by Rick Everitt
And then, suddenly, he was gone. Roland Duchatelet’s reign of error was ended, 23 months after he first conceded that the club was likely to be sold.
The champagne may have gone flat, the party balloons shrivelled and the celebratory banners drooped in the long hiatus, but the news should still lift the heart of every Charlton fan.
“Done deal” had proved a premature ejaculation on Twitter in February 2018, as a series of occasionally plausible and remarkably long-running attempts to buy the club failed to get across the line. Now the emotion that someone has is as much relief as joy, as befits a marathon.
The new owners are to be East Street Enterprises, funded not from Australia or America, but Abu Dhabi. Perhaps it was always going to take extraordinary wealth to overcome extraordinary obstinacy.
The club will be chaired by Matt Southall, a former football agent, with the financial clout provided by majority shareholder His Excellency Tahnoon Nimer. The third board member is another Abu Dhabi-linked businessman, Jonathan Heller. No previous Charlton connections have so far come to light.
There were no leaks, although that was probably helped by the fact that many interested eyes had long since glazed over. The timing in the run-up to a transfer window, however, should come as no surprise. There was a reason rumours mostly ramped up around then.
If the wider football world was momentarily distracted by the news, it soon turned its attention back to Arsenal and the sacking of manager Unai Emery an hour later. No matter.
There are still plenty of questions to be asked of the buyers and formal EFL approval to be granted, but early answers are reassuring - Lee Bowyer to be backed as manager, no plans to leave The Valley, a commitment to talk to fans.
Be careful what you wish for, some have said during the long years of struggle to remove the Belgian. And it’s true that one troubled ownership can sometimes beget another – Duchatelet is himself an example of that.
But it’s also the case that fans don’t get to choose who buys their club, at least not at the top end of the football pyramid. Charlton supporters were lucky with the board that grew almost organically out of the campaign to get back to The Valley.
Voice of The Valley understands that the majority of former directors have been approached about their outstanding interest-free loans, which total £7m.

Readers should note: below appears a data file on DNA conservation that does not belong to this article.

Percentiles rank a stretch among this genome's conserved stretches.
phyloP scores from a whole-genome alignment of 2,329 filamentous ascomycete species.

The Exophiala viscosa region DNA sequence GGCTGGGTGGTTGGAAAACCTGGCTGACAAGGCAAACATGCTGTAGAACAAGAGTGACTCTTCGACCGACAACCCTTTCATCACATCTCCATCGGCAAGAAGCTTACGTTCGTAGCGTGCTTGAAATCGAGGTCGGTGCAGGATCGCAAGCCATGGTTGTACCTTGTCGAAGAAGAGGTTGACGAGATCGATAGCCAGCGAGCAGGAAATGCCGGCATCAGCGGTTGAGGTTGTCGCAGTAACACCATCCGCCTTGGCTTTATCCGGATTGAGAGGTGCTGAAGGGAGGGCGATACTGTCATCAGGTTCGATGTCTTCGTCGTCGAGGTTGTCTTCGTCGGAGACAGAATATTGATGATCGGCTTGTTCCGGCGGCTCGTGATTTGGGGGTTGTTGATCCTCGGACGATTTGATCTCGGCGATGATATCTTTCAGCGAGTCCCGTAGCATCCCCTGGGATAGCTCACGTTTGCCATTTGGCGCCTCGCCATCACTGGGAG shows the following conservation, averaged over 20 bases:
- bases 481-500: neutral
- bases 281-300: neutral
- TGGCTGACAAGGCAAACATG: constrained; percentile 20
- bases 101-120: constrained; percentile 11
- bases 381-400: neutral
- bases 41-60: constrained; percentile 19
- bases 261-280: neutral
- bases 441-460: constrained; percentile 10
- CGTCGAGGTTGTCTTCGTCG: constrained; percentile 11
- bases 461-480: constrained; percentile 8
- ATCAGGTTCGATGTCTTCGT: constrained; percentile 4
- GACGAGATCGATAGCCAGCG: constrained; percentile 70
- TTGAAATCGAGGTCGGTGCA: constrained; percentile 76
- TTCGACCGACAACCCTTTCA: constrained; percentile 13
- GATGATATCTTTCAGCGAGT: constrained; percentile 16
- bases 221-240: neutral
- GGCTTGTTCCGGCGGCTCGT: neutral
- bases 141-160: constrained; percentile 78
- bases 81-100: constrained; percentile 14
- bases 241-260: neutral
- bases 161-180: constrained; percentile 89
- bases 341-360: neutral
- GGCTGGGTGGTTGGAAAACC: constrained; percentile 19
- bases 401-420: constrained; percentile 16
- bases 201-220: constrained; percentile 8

All we can do as fans is give whoever is in charge the best shot, by working constructively with them when we can. In reality, Duchatelet and his stooges were so inept at running the club and so hopeless at engaging with fans that the bar has been reset exceptionally low.
There will be a party mood at The Valley before Sheffield Wednesday’s visit, but whether it outlasts the 90 minutes or not it would be wise to recognise one thing.
It’s much less likely that Charlton would have been sold at a price Duchatelet was willing to accept if the team was still playing its football in League One. The credit for that belongs entirely to Bowyer, his management team and the players.
The fact of Championship football and the surge of support that it brought back had made the club a much more attractive proposition. The poison in the atmosphere largely dissipated on chief executive Katrien Meire’s departure in 2017, but belief came back with Bowyer.
In recent weeks the limits of that revolution had begun to be exposed on the pitch and with that came the possibility he would be lured away, sending the club lurching into a new crisis. The urgency of change had been partially concealed behind a veneer of football stability.
The change of ownership should remove that threat. The manager and the club can now look ahead with a new sense of optimism and confidence, just as they should have done in 2012 when Charlton last won promotion from League One.
For all the frustration of the last seven years, it’s as if Roland Duchatelet was never here.
But then he never was, was he?
VOTV172, the fifth issue of the 2021/22 season, was published on December 23rd. There are three pricing options - for UK (first class), European and worldwide delivery.
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